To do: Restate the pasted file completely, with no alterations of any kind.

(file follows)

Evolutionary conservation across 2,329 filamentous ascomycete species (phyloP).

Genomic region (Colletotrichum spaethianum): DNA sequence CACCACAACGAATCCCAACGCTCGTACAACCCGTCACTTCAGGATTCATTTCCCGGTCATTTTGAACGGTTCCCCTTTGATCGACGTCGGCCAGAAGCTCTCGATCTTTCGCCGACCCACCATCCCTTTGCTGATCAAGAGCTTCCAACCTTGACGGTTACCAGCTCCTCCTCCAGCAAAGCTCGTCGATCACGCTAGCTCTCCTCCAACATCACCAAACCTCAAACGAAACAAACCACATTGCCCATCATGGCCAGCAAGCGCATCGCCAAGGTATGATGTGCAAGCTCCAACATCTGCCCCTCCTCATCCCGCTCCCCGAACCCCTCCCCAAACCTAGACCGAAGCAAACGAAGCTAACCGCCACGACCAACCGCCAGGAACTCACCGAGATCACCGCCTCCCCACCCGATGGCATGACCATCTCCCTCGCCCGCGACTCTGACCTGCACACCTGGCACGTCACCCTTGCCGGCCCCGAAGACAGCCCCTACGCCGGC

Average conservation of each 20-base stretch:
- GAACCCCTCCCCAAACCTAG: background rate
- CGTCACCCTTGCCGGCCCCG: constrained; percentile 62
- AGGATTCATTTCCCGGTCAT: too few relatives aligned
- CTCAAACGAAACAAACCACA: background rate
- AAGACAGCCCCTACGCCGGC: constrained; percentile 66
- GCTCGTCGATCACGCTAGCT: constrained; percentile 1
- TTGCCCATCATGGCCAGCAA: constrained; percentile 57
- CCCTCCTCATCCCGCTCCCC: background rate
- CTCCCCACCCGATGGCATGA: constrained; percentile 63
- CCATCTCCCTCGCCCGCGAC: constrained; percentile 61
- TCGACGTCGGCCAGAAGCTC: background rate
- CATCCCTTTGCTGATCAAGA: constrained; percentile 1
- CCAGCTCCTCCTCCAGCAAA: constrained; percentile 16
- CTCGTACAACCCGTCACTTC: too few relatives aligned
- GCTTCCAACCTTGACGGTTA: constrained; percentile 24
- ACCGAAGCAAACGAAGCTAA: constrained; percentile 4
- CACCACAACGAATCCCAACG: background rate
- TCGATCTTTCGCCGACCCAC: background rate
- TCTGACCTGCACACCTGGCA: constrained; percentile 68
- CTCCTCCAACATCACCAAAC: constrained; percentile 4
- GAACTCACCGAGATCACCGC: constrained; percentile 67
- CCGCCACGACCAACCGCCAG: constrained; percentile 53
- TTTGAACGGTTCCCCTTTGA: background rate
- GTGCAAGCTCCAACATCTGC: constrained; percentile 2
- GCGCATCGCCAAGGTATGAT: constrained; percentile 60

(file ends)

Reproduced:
Evolutionary conservation across 2,329 filamentous ascomycete species (phyloP).

Genomic region (Colletotrichum spaethianum): DNA sequence CACCACAACGAATCCCAACGCTCGTACAACCCGTCACTTCAGGATTCATTTCCCGGTCATTTTGAACGGTTCCCCTTTGATCGACGTCGGCCAGAAGCTCTCGATCTTTCGCCGACCCACCATCCCTTTGCTGATCAAGAGCTTCCAACCTTGACGGTTACCAGCTCCTCCTCCAGCAAAGCTCGTCGATCACGCTAGCTCTCCTCCAACATCACCAAACCTCAAACGAAACAAACCACATTGCCCATCATGGCCAGCAAGCGCATCGCCAAGGTATGATGTGCAAGCTCCAACATCTGCCCCTCCTCATCCCGCTCCCCGAACCCCTCCCCAAACCTAGACCGAAGCAAACGAAGCTAACCGCCACGACCAACCGCCAGGAACTCACCGAGATCACCGCCTCCCCACCCGATGGCATGACCATCTCCCTCGCCCGCGACTCTGACCTGCACACCTGGCACGTCACCCTTGCCGGCCCCGAAGACAGCCCCTACGCCGGC

Average conservation of each 20-base stretch:
- GAACCCCTCCCCAAACCTAG: background rate
- CGTCACCCTTGCCGGCCCCG: constrained; percentile 62
- AGGATTCATTTCCCGGTCAT: too few relatives aligned
- CTCAAACGAAACAAACCACA: background rate
- AAGACAGCCCCTACGCCGGC: constrained; percentile 66
- GCTCGTCGATCACGCTAGCT: constrained; percentile 1
- TTGCCCATCATGGCCAGCAA: constrained; percentile 57
- CCCTCCTCATCCCGCTCCCC: background rate
- CTCCCCACCCGATGGCATGA: constrained; percentile 63
- CCATCTCCCTCGCCCGCGAC: constrained; percentile 61
- TCGACGTCGGCCAGAAGCTC: background rate
- CATCCCTTTGCTGATCAAGA: constrained; percentile 1
- CCAGCTCCTCCTCCAGCAAA: constrained; percentile 16
- CTCGTACAACCCGTCACTTC: too few relatives aligned
- GCTTCCAACCTTGACGGTTA: constrained; percentile 24
- ACCGAAGCAAACGAAGCTAA: constrained; percentile 4
- CACCACAACGAATCCCAACG: background rate
- TCGATCTTTCGCCGACCCAC: background rate
- TCTGACCTGCACACCTGGCA: constrained; percentile 68
- CTCCTCCAACATCACCAAAC: constrained; percentile 4
- GAACTCACCGAGATCACCGC: constrained; percentile 67
- CCGCCACGACCAACCGCCAG: constrained; percentile 53
- TTTGAACGGTTCCCCTTTGA: background rate
- GTGCAAGCTCCAACATCTGC: constrained; percentile 2
- GCGCATCGCCAAGGTATGAT: constrained; percentile 60